Norman’s Undercover Artists series helps people find their inner artist

Shevaun Williams has taken photographs all over the world, including Cuba. (Shevaun Williams / provided)

Shevaun Williams has taken photographs all over the world, including Cuba. (Shevaun Williams / provided)

Who is an artist, and what is art? Such questions have preoccupied artists and critics for centuries, but they find an answer in Undercover Artists, a new workshop series by Norman Arts Council (NAC). And that answer is everyone.

Created by a programs committee at NAC, the premise of Undercover Artists is that an artist lurks inside all of us — it just might take some coaxing to unleash creative potential.

Norman-based photographer Shevaun Williams leads the next Undercover Artists workshop 9 a.m.-2 p.m. June 24 at Mainsite Contemporary Art, 122 E. Main St., in Norman. Capped at 12 attendees, the session includes a light lunch. Guests should bring a camera (or phone) and laptop with photo editing capabilities and know how to transfer photos between the two. Tickets are $25 per person. Visit normanarts.org to register.

In an era of increasing access to create and view art, the distinction between someone who enjoys making art and an ‘artist’ continues; this dichotomy informed the creation of the Undercover Artists series, according to Cher Duncan, events coordinator and programs assistant at NAC.

Duncan, who is in charge of the workshop series, said that the programs committee found inspiration from one of its members, Mariann Lawson, who recounted her mother’s ability to knit.

“Her mother had this fantastic gift to create art,” Duncan said, “but would have never referred to herself as an artist.”

Shevaun Williams (Norman Arts Council / Shevaun Williams / provided)

Shevaun Williams (Norman Arts Council / Shevaun Williams / provided)

Inspired by Lawson’s mother and her pursuit of artistry, the committee decided to create Undercover Artists as a way to foster a sense of creative exploration for beginners as well as experienced artists. The workshops focus on everyone’s capacity for creativity instead of their previous hours of training.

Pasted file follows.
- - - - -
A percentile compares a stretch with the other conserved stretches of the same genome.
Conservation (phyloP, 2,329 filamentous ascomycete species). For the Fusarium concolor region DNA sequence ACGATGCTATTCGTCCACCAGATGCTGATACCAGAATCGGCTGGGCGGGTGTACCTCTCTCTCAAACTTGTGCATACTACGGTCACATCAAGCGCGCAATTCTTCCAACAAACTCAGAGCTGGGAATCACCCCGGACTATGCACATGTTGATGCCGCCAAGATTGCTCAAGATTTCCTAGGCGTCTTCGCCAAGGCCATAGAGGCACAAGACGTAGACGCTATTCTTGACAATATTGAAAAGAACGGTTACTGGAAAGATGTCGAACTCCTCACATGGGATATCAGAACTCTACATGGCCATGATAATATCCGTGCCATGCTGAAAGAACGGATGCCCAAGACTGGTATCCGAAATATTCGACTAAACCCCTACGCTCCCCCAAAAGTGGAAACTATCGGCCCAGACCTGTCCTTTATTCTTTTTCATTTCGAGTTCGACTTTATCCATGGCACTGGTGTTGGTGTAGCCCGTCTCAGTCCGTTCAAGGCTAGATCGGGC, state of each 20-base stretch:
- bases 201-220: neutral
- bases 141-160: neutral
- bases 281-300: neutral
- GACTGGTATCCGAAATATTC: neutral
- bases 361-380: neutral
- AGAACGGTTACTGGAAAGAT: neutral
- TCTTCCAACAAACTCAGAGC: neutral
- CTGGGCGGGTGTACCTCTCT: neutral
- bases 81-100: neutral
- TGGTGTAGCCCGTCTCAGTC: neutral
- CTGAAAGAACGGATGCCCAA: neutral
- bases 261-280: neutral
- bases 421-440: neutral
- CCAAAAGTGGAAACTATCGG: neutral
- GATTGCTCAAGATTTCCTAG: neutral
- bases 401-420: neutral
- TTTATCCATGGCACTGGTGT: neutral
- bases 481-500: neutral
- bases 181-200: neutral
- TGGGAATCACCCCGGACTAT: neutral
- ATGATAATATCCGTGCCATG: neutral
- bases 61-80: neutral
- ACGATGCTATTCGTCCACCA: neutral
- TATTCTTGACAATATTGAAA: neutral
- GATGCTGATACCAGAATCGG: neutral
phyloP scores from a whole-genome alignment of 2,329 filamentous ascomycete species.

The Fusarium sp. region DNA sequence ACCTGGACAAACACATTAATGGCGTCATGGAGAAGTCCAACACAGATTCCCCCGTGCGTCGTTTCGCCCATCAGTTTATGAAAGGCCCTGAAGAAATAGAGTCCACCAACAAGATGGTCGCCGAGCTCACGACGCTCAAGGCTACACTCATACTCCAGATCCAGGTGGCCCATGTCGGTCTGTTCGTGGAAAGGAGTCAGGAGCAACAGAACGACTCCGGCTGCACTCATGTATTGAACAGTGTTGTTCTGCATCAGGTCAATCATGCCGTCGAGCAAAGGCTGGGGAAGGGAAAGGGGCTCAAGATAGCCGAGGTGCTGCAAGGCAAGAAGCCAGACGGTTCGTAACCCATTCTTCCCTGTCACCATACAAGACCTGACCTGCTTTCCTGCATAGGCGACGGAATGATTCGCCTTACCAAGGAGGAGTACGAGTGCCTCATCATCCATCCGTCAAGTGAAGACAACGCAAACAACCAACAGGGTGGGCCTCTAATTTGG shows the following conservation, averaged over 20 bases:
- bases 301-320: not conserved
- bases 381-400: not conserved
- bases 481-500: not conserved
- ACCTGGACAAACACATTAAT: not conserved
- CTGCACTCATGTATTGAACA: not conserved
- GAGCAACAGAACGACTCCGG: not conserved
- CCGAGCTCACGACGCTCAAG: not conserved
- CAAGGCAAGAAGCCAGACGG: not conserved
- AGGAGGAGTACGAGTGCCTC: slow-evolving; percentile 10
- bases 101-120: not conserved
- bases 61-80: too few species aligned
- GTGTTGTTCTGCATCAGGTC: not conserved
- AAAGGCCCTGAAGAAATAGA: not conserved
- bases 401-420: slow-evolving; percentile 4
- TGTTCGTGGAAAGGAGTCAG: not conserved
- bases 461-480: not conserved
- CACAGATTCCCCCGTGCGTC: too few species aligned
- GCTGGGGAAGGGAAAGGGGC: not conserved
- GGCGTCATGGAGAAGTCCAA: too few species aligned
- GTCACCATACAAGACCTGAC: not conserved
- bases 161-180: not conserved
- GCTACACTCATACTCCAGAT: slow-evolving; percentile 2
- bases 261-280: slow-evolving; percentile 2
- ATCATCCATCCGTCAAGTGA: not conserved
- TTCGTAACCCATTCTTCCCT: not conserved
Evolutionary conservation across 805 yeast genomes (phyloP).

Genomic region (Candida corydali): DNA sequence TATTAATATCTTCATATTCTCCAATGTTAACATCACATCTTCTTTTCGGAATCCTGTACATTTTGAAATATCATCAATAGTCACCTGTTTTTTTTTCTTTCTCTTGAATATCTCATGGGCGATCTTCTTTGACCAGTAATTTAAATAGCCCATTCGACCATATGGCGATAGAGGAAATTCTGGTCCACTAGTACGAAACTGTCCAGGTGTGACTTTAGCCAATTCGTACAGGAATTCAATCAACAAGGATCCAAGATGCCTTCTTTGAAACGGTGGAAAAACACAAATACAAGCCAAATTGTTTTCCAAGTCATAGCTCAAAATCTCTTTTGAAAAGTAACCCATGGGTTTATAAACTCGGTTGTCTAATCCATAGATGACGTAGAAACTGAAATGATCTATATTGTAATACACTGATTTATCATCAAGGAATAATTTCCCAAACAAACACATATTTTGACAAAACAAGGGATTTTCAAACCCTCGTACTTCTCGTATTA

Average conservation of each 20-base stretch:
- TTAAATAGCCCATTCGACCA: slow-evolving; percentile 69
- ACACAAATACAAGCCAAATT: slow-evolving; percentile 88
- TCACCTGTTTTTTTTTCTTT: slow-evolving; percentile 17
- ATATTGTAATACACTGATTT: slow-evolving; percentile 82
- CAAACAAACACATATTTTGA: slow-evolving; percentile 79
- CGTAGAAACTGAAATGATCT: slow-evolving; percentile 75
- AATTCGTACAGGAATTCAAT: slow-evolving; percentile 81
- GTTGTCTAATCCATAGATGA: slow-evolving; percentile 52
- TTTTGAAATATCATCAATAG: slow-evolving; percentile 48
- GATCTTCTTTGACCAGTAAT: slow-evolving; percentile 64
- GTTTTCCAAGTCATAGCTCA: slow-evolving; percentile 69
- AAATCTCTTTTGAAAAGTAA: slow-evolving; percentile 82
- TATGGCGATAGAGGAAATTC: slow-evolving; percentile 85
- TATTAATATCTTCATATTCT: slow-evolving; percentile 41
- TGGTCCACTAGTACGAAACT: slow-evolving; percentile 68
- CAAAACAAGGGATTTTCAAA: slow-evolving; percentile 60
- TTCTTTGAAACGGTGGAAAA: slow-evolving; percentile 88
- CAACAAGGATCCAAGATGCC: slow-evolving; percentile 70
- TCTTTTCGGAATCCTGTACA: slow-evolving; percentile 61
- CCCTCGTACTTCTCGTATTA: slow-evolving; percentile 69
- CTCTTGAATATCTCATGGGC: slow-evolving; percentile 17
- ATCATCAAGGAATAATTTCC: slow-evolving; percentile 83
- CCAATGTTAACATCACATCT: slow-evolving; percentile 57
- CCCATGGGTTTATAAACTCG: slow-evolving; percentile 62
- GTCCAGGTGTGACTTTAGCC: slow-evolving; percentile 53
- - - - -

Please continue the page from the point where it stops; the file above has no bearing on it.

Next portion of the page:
“We all have artistic abilities, and some of us are a little intimidated by displaying or showing off those skills, thinking that we’ve never been professionally taught or that we don’t have an art degree,” Duncan said.

The committee decided that local artists in Norman would lead the workshops with the goal of increasing confidence and creating more artists among attendees.

In February, artist Enoch Kelly Haney kicked off the Undercover Artists series with a workshop about sculpting in clay.

Shevaun Williams’ workshop, the second of the series, will provide an overview of the entire photographic process, beginning with technical specifications about cameras and editing apps. After learning about image capturing and photography basics, workshop attendees will take a walking trip through downtown Norman in order to experiment and take pictures. The group will reconvene at Mainsite for photo selection, editing and critique.

Shevaun Williams has taken photographs all over the world, including Cuba. (Shevaun Williams / provided)

Shevaun Williams has taken photographs all over the world, including Cuba. (Shevaun Williams / provided)

Pictorial paths

Williams, who has had her studio, Shevaun Williams & Associates, in Norman for about 20 years, became seriously interested in photography when she was in college at the University of Oklahoma.

After spending a summer abroad in France, taking pictures, Williams said she fell in love with photography. At the time, she was a languages major, learning French, German and Russian, but the signs of her infatuation with photography had already appeared.